An Interpretive Sociological Analysis of the Book Ishmael

Ishmael Novel by Daniel Quinn

In recent years, there has been an increasing interest in the ideas of Daniel Quinn from his philosophical novel Ishmael. This essay will focus on a review of the book Ishmael in terms of conflict theory, structural functionalism and symbolic interactionism in the description of the Takers and Leavers, the term of Mother Culture, its operations functions, and symbolism. The stratification in relation to class, race, gender, and the sociology of religion are described in the essay. This paper gives a brief overview of various types of societies and post-industrial societies with quotations. Who knows better than a gorilla how to live in captivity – that is the main reason why Ishmael wants to help people to free themselves from the limitations of their own cells.

Ishmael Itself and His Theory and Studies

Ishmael is a philosophical novel with the elements of mythological thinking and Socratic ideas. The author describes two different kinds of cultures and calls them the Leavers and the Takers. In the book, Daniel Quinn presents philosophical ideas such as the beginning of life, the problem of the world, and evolution. Quinn offers non-standard ideas in the form of a myth with catastrophic consequences, which controverts widely accepted theories.

Quinn starts his novel with a newspaper headings “Teacher Seeks a Pupil to Save the World.” First of all, it is an absurd idea, non-standard and even comic. However, a student wishes to visit and looks at all the people who come to save the world. He describes them as two hundred noodleheads, gawkies, ninnyhammers, assorted oafs, and thickwits ready to turn over all their worldlies for the rare privilege of sitting at the feet of the guru (Quinn, Ishmael).

When a student meets a teacher for the first time, he is scared. Comparison of this creature with a sarsen of Stoneheng is the first sign of symbolism used by the author. This symbolic interactionism of gorilla is implemented to create special images for a reader and to pay reader’s attention to the teacher’s words rather than to his individual description. He cannot imagine that the master is a full-grown gorilla that communicates telepathically. The gorilla lives in the zoo until the very moment when Walter Sokolow, a rich businessman, migrates to the United States of America. He buys Goliath and learns about gorilla`s abilities to communicate with people through his mind. Walter is the first person who changes Goliath’s name to Ishmael. From this moment on, a master calls himself as Ishmael, and the author names his character Ishmael after Goliath represents himself as strong and intelligent with a great value of individual identity. Ishmael begins his full life only when he extricates from the zoo and physical captivity.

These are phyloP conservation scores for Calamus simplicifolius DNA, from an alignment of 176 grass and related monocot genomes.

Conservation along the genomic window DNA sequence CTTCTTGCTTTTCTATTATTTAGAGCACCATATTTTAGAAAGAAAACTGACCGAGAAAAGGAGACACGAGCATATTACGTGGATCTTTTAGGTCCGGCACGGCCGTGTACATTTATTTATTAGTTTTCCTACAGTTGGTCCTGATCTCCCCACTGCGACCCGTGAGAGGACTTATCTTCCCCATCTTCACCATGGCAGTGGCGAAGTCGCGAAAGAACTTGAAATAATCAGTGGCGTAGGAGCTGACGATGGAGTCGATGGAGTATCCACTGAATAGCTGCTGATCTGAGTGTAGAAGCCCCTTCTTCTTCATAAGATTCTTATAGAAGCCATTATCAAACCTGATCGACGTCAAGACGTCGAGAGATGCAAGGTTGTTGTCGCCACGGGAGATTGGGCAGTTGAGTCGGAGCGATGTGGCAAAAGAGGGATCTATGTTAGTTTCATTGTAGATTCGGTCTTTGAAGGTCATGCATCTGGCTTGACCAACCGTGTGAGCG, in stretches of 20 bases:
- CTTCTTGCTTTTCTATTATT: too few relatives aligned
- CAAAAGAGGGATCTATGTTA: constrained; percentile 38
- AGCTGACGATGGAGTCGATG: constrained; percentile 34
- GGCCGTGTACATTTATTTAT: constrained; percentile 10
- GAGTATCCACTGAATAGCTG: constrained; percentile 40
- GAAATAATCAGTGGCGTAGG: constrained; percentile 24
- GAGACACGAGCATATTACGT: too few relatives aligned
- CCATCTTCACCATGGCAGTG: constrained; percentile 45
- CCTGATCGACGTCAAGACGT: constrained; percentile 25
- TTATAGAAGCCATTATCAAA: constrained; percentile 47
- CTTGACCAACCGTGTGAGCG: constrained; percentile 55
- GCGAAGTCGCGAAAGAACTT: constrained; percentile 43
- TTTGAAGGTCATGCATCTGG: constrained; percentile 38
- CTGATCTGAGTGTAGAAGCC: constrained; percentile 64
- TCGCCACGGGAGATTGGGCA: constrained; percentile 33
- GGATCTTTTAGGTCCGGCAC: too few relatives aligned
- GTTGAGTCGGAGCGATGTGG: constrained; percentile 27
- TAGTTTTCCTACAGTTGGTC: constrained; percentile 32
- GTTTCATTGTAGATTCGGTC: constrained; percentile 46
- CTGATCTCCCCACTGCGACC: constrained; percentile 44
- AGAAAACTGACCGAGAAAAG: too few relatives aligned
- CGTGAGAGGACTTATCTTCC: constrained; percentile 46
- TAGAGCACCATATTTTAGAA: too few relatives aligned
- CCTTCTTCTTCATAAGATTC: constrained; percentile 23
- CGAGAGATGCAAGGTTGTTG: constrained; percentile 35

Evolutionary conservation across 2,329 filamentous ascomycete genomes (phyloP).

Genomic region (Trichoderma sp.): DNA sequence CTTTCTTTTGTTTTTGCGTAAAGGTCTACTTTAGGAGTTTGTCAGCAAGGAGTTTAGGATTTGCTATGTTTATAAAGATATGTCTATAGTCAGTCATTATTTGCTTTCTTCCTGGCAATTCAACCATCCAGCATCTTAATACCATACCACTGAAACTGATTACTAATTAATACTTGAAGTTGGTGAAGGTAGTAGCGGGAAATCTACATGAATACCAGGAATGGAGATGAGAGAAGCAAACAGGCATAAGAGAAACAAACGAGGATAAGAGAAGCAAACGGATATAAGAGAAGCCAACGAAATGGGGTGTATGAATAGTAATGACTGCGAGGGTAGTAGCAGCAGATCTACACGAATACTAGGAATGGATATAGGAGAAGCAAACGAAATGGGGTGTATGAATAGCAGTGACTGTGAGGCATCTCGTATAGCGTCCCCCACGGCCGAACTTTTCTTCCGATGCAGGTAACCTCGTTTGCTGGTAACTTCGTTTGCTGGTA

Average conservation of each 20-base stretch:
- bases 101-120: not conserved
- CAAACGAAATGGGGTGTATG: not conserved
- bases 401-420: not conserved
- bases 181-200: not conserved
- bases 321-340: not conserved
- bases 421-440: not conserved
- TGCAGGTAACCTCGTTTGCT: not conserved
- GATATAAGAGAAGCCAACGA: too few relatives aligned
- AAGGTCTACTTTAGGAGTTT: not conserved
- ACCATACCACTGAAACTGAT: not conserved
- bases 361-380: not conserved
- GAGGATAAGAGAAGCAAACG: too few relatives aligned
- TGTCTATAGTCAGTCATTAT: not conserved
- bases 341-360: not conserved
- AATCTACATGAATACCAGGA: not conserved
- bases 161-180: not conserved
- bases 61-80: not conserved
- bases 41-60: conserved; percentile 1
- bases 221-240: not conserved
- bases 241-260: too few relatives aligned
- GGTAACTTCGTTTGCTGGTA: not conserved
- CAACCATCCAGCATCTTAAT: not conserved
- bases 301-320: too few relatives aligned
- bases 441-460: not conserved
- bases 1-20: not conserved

Ishmael believes that only a man is the climax of the whole cosmic creation drama of the Universe. Quinn shows that nothing in this world is accidental, and thus a person should only concentrate on his or her wishes and imagine them in the mind (Quinn, My Ishmael). He compares it as following: “when I’d had the silly notion that the thing I most wanted to do in the world was to find a teacher. That’s right. I imagined I wanted a teacher—needed a teacher.”

The Takers and the Leavers in Terms of Conflict Theory

The definitions of “the Takers” and “the Leavers” are used to describe people of modern culture and people of all other cultures (Noble). Take it or leave it – is the main slogan that pushes Ishmael to create these heavy connotations.

The Leavers are represented by the Alawa people from the Northen territory of Australia, the Navajo (a semi-autonomous Native American-governed territory), the Kreen-Akrore of Brazil, and the Bushem of Africa. The Takers are modern people who live in a civilized world. This book attempts to show that the Takers could destroy the world. Moreover, the Leavers are the only people who can create and move towards correct goals. The Leavers are characterized as the hunters and gatherers who decide to rule the world and take nature under control. In turn, the Takers do not know how to play by rules. However, it is critical for them to know especially the laws of living and the laws of competitions where people contend with each other for a full extent of their capabilities.

Nowadays, many people understand that something is going wrong, but they do not consider it in details. This concept is not new and it has recently been challenged by Demmers and O`Neil (Demmers and O`Neil). The first part of the book the best describes the mythology of the Takers, which is author`s and people’s own culture. There is no place for myth in the modern civilization; there is only place for logic and science.